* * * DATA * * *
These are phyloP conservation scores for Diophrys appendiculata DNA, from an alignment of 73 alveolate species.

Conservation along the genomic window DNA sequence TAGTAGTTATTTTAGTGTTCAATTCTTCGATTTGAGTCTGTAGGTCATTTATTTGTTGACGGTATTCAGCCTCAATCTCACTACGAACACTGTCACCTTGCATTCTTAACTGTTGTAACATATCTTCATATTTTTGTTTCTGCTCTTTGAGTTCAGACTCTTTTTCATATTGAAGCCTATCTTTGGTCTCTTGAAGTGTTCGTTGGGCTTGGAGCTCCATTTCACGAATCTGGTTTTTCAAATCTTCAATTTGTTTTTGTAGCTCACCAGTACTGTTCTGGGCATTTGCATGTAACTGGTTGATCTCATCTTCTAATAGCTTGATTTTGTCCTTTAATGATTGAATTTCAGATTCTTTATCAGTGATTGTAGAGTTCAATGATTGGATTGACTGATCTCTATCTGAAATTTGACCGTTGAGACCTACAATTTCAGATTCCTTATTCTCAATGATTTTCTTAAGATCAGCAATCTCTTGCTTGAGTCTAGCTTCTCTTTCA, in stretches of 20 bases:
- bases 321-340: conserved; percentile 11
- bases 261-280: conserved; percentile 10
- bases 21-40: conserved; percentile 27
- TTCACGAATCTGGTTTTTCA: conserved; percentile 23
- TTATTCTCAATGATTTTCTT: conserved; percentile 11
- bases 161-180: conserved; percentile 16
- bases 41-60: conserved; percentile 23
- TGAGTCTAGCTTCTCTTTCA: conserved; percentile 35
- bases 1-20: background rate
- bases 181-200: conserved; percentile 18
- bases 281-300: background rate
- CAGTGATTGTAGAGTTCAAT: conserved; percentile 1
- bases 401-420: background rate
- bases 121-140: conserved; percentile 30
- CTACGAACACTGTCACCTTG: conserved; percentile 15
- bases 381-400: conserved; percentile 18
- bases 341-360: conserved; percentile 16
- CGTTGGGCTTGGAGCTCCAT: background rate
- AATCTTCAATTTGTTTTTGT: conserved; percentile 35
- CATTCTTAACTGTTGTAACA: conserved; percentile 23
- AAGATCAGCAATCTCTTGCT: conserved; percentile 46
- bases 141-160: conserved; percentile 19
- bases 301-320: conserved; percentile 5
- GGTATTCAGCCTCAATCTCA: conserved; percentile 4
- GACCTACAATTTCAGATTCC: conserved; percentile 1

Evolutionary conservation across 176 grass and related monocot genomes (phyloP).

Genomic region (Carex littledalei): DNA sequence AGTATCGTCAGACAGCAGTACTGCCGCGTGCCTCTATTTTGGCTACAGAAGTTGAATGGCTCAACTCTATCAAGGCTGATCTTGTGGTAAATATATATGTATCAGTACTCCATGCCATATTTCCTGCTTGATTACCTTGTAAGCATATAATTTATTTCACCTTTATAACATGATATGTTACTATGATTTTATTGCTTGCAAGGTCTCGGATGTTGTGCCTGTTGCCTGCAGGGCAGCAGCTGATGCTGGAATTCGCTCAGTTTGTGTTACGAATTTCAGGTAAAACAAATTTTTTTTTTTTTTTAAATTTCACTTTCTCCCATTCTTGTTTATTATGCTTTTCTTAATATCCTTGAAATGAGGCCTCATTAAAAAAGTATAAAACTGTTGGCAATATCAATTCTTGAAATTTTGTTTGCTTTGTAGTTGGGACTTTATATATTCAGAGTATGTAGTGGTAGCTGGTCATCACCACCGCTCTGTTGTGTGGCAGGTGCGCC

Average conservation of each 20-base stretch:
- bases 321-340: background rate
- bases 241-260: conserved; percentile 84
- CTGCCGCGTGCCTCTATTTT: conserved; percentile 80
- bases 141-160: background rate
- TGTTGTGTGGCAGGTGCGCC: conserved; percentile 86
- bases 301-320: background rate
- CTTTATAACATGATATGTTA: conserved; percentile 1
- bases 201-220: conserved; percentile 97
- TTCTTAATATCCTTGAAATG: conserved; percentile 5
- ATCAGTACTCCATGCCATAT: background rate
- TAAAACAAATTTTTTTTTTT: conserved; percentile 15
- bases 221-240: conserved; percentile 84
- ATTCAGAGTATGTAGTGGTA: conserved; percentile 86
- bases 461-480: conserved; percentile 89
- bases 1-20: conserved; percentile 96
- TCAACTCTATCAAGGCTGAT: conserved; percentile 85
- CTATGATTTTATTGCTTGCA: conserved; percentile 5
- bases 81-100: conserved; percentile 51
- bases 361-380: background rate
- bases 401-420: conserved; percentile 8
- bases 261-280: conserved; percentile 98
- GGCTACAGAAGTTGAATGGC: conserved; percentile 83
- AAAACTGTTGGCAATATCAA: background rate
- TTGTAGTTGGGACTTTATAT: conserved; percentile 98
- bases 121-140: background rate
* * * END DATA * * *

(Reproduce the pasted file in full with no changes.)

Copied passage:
These are phyloP conservation scores for Diophrys appendiculata DNA, from an alignment of 73 alveolate species.

Conservation along the genomic window DNA sequence TAGTAGTTATTTTAGTGTTCAATTCTTCGATTTGAGTCTGTAGGTCATTTATTTGTTGACGGTATTCAGCCTCAATCTCACTACGAACACTGTCACCTTGCATTCTTAACTGTTGTAACATATCTTCATATTTTTGTTTCTGCTCTTTGAGTTCAGACTCTTTTTCATATTGAAGCCTATCTTTGGTCTCTTGAAGTGTTCGTTGGGCTTGGAGCTCCATTTCACGAATCTGGTTTTTCAAATCTTCAATTTGTTTTTGTAGCTCACCAGTACTGTTCTGGGCATTTGCATGTAACTGGTTGATCTCATCTTCTAATAGCTTGATTTTGTCCTTTAATGATTGAATTTCAGATTCTTTATCAGTGATTGTAGAGTTCAATGATTGGATTGACTGATCTCTATCTGAAATTTGACCGTTGAGACCTACAATTTCAGATTCCTTATTCTCAATGATTTTCTTAAGATCAGCAATCTCTTGCTTGAGTCTAGCTTCTCTTTCA, in stretches of 20 bases:
- bases 321-340: conserved; percentile 11
- bases 261-280: conserved; percentile 10
- bases 21-40: conserved; percentile 27
- TTCACGAATCTGGTTTTTCA: conserved; percentile 23
- TTATTCTCAATGATTTTCTT: conserved; percentile 11
- bases 161-180: conserved; percentile 16
- bases 41-60: conserved; percentile 23
- TGAGTCTAGCTTCTCTTTCA: conserved; percentile 35
- bases 1-20: background rate
- bases 181-200: conserved; percentile 18
- bases 281-300: background rate
- CAGTGATTGTAGAGTTCAAT: conserved; percentile 1
- bases 401-420: background rate
- bases 121-140: conserved; percentile 30
- CTACGAACACTGTCACCTTG: conserved; percentile 15
- bases 381-400: conserved; percentile 18
- bases 341-360: conserved; percentile 16
- CGTTGGGCTTGGAGCTCCAT: background rate
- AATCTTCAATTTGTTTTTGT: conserved; percentile 35
- CATTCTTAACTGTTGTAACA: conserved; percentile 23
- AAGATCAGCAATCTCTTGCT: conserved; percentile 46
- bases 141-160: conserved; percentile 19
- bases 301-320: conserved; percentile 5
- GGTATTCAGCCTCAATCTCA: conserved; percentile 4
- GACCTACAATTTCAGATTCC: conserved; percentile 1

Evolutionary conservation across 176 grass and related monocot genomes (phyloP).

Genomic region (Carex littledalei): DNA sequence AGTATCGTCAGACAGCAGTACTGCCGCGTGCCTCTATTTTGGCTACAGAAGTTGAATGGCTCAACTCTATCAAGGCTGATCTTGTGGTAAATATATATGTATCAGTACTCCATGCCATATTTCCTGCTTGATTACCTTGTAAGCATATAATTTATTTCACCTTTATAACATGATATGTTACTATGATTTTATTGCTTGCAAGGTCTCGGATGTTGTGCCTGTTGCCTGCAGGGCAGCAGCTGATGCTGGAATTCGCTCAGTTTGTGTTACGAATTTCAGGTAAAACAAATTTTTTTTTTTTTTTAAATTTCACTTTCTCCCATTCTTGTTTATTATGCTTTTCTTAATATCCTTGAAATGAGGCCTCATTAAAAAAGTATAAAACTGTTGGCAATATCAATTCTTGAAATTTTGTTTGCTTTGTAGTTGGGACTTTATATATTCAGAGTATGTAGTGGTAGCTGGTCATCACCACCGCTCTGTTGTGTGGCAGGTGCGCC

Average conservation of each 20-base stretch:
- bases 321-340: background rate
- bases 241-260: conserved; percentile 84
- CTGCCGCGTGCCTCTATTTT: conserved; percentile 80
- bases 141-160: background rate
- TGTTGTGTGGCAGGTGCGCC: conserved; percentile 86
- bases 301-320: background rate
- CTTTATAACATGATATGTTA: conserved; percentile 1
- bases 201-220: conserved; percentile 97
- TTCTTAATATCCTTGAAATG: conserved; percentile 5
- ATCAGTACTCCATGCCATAT: background rate
- TAAAACAAATTTTTTTTTTT: conserved; percentile 15
- bases 221-240: conserved; percentile 84
- ATTCAGAGTATGTAGTGGTA: conserved; percentile 86
- bases 461-480: conserved; percentile 89
- bases 1-20: conserved; percentile 96
- TCAACTCTATCAAGGCTGAT: conserved; percentile 85
- CTATGATTTTATTGCTTGCA: conserved; percentile 5
- bases 81-100: conserved; percentile 51
- bases 361-380: background rate
- bases 401-420: conserved; percentile 8
- bases 261-280: conserved; percentile 98
- GGCTACAGAAGTTGAATGGC: conserved; percentile 83
- AAAACTGTTGGCAATATCAA: background rate
- TTGTAGTTGGGACTTTATAT: conserved; percentile 98
- bases 121-140: background rate